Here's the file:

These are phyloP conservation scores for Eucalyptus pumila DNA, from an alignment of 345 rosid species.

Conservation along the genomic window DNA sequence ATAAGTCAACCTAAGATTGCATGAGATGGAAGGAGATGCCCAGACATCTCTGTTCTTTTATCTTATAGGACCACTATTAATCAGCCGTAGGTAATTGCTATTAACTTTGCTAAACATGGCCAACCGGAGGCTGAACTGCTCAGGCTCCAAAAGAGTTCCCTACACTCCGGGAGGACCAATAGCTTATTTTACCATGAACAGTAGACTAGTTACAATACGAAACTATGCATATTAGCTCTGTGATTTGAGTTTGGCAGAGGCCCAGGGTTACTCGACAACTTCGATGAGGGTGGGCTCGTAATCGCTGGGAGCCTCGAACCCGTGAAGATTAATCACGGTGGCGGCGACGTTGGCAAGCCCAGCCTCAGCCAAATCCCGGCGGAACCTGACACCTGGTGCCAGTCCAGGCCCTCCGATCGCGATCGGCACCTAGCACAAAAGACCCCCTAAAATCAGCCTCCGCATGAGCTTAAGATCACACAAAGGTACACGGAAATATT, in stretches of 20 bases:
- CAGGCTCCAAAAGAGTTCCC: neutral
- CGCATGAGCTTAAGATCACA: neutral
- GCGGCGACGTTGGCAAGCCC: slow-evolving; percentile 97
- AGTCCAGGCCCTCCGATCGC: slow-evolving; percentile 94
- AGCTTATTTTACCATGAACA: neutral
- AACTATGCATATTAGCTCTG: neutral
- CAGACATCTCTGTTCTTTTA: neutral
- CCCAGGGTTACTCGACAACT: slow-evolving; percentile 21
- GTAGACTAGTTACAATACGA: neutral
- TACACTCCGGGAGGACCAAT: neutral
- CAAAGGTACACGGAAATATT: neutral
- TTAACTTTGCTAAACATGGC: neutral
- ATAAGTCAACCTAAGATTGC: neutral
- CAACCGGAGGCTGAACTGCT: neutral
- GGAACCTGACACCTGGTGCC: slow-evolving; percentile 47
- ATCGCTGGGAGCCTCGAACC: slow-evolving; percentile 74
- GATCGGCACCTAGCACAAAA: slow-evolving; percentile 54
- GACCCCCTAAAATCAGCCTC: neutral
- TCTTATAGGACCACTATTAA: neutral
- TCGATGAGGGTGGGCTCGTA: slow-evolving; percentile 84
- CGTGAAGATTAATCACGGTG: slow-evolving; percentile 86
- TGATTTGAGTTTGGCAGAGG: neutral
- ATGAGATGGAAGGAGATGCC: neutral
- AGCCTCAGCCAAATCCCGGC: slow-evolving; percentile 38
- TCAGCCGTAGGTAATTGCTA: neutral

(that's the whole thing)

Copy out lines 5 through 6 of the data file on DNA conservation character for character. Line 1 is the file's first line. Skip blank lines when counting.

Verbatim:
- GCGGCGACGTTGGCAAGCCC: slow-evolving; percentile 97
- AGTCCAGGCCCTCCGATCGC: slow-evolving; percentile 94